So if you think that the prior odds for a coin being unfair are $~$(1 : 10^{100})$~$ against, and then you see the coin flipped 312 times and coming up heads each time\.\.\. you do not say, "Well, my new posterior odds are $~$(1 : 10^6)$~$ against the coin being unfair\." You say, "I guess I was wrong about the prior odds being that low\."

Be wary here.

We see on the next (log probability) that a plethora of small evidences sums to a very large number of bits.

In the bookcase aliens example, if you went to 312 houses and found that every one of them had a new bookcase, then by this approach, it's time to reexamine the aliens hypothesis.

In practice, it's just simply *not*. Aliens are still just as unlikely as they were previously. New bookcases are now more likely.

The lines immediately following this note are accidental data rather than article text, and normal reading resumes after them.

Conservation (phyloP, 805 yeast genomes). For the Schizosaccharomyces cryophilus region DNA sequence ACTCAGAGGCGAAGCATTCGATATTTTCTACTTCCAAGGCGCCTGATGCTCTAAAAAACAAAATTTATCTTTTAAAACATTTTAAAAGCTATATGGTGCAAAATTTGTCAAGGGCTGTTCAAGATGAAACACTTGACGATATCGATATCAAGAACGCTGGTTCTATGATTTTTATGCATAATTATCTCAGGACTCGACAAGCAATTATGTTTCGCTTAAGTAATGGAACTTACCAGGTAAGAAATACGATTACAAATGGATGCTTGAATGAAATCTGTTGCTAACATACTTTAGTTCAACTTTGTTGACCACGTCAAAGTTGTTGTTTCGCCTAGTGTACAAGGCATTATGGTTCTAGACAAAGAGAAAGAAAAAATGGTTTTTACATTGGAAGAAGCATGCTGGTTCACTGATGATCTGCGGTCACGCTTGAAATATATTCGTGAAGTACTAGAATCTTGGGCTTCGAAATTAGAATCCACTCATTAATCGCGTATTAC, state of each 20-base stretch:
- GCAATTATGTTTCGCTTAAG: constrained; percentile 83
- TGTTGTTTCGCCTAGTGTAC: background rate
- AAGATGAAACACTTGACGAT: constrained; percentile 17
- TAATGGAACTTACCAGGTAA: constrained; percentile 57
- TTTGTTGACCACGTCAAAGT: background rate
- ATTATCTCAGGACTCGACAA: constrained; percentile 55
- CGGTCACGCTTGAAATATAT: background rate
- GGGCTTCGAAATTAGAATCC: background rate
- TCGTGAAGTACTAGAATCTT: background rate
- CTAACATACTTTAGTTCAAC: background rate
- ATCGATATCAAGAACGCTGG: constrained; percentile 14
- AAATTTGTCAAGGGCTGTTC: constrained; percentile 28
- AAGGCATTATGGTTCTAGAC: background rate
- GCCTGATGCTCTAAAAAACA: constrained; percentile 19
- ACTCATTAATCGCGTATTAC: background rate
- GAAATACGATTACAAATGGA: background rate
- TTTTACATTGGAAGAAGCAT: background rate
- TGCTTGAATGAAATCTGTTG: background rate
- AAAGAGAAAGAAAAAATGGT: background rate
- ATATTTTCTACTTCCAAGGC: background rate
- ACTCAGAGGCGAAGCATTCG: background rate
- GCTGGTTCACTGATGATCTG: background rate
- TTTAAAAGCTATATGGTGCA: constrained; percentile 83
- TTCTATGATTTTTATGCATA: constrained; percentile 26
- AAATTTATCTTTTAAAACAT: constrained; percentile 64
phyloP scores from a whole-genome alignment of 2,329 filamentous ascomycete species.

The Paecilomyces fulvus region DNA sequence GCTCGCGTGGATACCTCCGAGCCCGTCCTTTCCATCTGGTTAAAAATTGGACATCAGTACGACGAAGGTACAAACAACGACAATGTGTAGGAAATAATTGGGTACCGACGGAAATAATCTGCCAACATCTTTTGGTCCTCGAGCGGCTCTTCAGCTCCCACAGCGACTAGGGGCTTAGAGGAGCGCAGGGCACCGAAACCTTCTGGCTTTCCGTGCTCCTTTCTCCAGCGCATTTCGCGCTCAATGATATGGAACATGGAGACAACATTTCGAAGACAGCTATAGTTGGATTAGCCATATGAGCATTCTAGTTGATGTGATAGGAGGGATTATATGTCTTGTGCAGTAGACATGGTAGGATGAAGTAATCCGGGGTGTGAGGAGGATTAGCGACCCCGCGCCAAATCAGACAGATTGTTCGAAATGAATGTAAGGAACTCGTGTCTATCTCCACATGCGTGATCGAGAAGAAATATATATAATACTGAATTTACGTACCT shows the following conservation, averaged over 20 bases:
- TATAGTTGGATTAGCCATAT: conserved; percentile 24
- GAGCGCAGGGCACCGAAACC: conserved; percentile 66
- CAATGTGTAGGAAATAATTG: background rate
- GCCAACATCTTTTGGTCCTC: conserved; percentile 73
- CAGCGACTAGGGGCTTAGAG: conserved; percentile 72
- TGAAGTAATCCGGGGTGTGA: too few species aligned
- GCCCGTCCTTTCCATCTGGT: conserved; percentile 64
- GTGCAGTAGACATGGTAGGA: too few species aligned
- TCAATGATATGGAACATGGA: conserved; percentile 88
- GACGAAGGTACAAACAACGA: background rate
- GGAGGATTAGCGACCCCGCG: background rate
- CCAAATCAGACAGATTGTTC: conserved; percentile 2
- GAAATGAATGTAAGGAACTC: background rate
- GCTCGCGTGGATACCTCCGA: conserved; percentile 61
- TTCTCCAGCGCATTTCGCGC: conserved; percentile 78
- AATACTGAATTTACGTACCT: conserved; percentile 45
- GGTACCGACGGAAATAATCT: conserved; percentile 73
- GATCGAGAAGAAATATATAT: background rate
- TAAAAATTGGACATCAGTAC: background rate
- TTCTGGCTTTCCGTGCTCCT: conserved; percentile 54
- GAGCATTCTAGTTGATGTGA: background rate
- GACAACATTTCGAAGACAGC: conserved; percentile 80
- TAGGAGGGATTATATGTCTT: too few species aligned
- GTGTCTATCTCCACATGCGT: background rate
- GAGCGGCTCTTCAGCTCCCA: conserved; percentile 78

It's time to reexamine your 50:1 in favor of aliens estimate for a new bookcase. It's time to check whether there's a really good door-to-door bookcase salesman offering ridiculous deals in the area. Or whether there are new tax incentives for people with more bookcases. Or a zillion other far more likely things than the false dichotomy of "either each person bought bookcases independently with odds of 50:1 against, or it's bookcase aliens."

The corollary of Doyle's "Once you eliminate the impossible, whatever remains, no matter how improbable, must be the truth" is "make damn sure to eliminate all the probable stuff, before gallivanting into the weeds of the infeasible".